I repeat plenty!
Otherwise they bread will stick.

Turn the dough over a couple of times, gentle please.

And into the basket.

Leave it a warm place to rise for two hours.

Could be here.

Pre heat the oven to 220 degrees C / 425 F / gas mark 7
I use some granite slates to have a warm surface and to help the oven hold the temperature.
Just the normal once from the local DIY shop.

Turn the breads out of the baskets, directly on to the hot stones.
It can be an idea to spread some flour first so they will not stick.
This can be done to the bread while still in the basket.

30-35 minutes later we have bread.
Leave it to rest a little before cutting.

Here from another day.
Danish smørrebrød. ;-)

Clean up.
Make snaps.
Drink coffee.

Life is sweet.

So sweet.
Don’t smoke as you eat!

Perhaps it can inspire to spend some time of the work shop, you can always bring the bread back with you.

Best thoughts,


-- Mad F, the fanatical rhykenologist and vintage architect. Democraticwoodworking.

21 replies so far

View SASmith               's profile


1578 posts in 1623 days

#1 posted 245 days ago

It looks delicious.

-- Scott Smith, Southern Illinois

View JADobson's profile


291 posts in 747 days

#2 posted 245 days ago

Wow. It looks really good.

-- James

View Jim Jakosh's profile

Jim Jakosh

11341 posts in 1742 days

#3 posted 244 days ago

Wow that is sure a long process but it sure looks good!!..............Jim

-- Jim Jakosh.....Practical Wood Products...........Learn something new every day!! Variety is the Spice of Life!!

View madts's profile


1251 posts in 976 days

#4 posted 244 days ago

Yes, a good loaf of bread takes 48 hours to make, not including the starter. But the result is worth it.

Nice blog Mads.

-- Thor and Odin are still the greatest of Gods.

View johnhutchinson's profile


611 posts in 266 days

#5 posted 244 days ago

Looks like it’s time to clean out your fridge, Mads. :)

Thanks for the wonderful tour of your lifestyle. The pictures of you home continue to blow me away. Would you consider an exchange student? :)

-- John - Central Ohio - "too much is never enough"

View grizzman's profile (online now)


6955 posts in 1940 days

#6 posted 244 days ago

oh mads, you gonna make me be a bad boy, oh i love the bread, but will confess….never have done sourdough…but i love it, getting it and sourdough pancakes in alaska was ….well i ate a lot …but i just might want to try some on the wood stove…i have 2 large flat surfaces and i have the perfect cast iron…well i say shop because if i do it out there, guess who doesnt have to share…lol..thanks for the recipe…im going to have to try this….bon appetit…

-- GRIZZMAN ...[''''']

View Randy_ATX's profile


673 posts in 1078 days

#7 posted 244 days ago

I’ve always enjoyed your posts and projects, Mads, but this one adds even more admiration and respect! I’m also passionate about baking and cooking so I can really appreciate this. Thanks for posting the details – I am going to try this starter. Also, I dont know how you do it, but every one of your photos looks like something that could be framed and used as a piece of art.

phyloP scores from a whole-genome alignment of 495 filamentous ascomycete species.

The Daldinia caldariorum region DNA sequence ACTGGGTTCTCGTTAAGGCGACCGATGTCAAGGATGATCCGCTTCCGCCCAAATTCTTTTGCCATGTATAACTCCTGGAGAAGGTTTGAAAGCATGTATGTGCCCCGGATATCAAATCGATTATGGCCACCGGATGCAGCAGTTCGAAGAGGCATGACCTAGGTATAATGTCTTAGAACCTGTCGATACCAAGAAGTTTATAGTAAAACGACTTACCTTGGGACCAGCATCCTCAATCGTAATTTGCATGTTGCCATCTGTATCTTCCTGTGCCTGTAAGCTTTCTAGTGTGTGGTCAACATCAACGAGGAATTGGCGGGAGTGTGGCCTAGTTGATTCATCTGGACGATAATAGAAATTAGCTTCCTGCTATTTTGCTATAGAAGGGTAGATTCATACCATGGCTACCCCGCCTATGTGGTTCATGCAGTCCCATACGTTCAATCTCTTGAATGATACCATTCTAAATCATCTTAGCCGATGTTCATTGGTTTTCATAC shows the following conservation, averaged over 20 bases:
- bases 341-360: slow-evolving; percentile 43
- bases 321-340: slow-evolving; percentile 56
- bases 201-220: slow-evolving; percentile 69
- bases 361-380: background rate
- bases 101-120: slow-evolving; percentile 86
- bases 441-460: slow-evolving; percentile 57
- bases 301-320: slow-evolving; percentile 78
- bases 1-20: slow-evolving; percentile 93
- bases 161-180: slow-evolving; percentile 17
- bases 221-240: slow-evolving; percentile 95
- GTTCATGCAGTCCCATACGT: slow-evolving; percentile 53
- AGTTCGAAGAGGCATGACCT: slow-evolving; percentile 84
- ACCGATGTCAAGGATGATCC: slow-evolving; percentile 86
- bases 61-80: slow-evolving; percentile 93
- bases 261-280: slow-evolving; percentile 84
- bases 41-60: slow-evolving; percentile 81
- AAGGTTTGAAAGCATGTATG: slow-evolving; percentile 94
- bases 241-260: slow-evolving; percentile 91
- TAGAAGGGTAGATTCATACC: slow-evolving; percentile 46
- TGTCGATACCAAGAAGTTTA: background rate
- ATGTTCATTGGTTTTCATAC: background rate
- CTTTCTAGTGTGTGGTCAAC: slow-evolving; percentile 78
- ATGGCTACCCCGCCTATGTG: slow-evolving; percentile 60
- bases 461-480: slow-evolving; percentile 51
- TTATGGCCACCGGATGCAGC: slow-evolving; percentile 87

-- Randy -- Austin, TX by way of Northwest (Woodville), OH

View tomd's profile


1752 posts in 2407 days

#8 posted 244 days ago

Not being a baker, that is quite a process, makes me appreciate bread even more. Looks delicious, I’m ordering 2 loafs for Friday.

-- Tom D

View JJohnston's profile


1577 posts in 1928 days

#9 posted 244 days ago

Yep, even your food is classy.

-- "Sorry I'm late. Somebody tampered with my brakes." "You should have been early, then."

View Bogeyguy's profile


467 posts in 704 days

#10 posted 244 days ago

I just pick up a loaf at Panera. LOL!

-- Art, Pittsburgh.

View grizzman's profile (online now)


6955 posts in 1940 days

#11 posted 244 days ago

now wait a minute, are we able to place orders here…wellllllll…...ill have three loaves of the sourdough and 2 loaves of rye, and one loaf of pumpernickel…dark…..and would you send it overnight please…most businesses now offer free shipping, is that correct here also…LOL….hey you don’t have your shop yet, so you might as well just bake….LOL….

-- GRIZZMAN ...[''''']

View lysdexic's profile


4800 posts in 1259 days

#12 posted 244 days ago

75 cents and its ready to eat

-- It isn't the mountains ahead to climb that wear you out; it's the pebble in your shoe. - Muhammad Ali

View Rustic's profile


3134 posts in 2233 days

#13 posted 244 days ago

I’ll take 6 loafs of it all lol

--, Rick Kruse, Grand Rapids, MI

View stefang's profile


12970 posts in 1971 days

#14 posted 244 days ago

It was nice of you to share these great recipes Mads. Luckily I am married to a great baker, so I will stick to the woodworking for the time being. I did get hungry seeing the sandwiches you made with your home baked bread. It all looks very good. Have a wonderful New Year’s Eve!

-- Mike, an American living in Norway.

View Howie's profile


2656 posts in 1559 days

#15 posted 244 days ago

ah mads, just thought I would advise you I invited 500 LJ’s to your house for dinner… don’t mind do you?
Good post.

-- Life is good.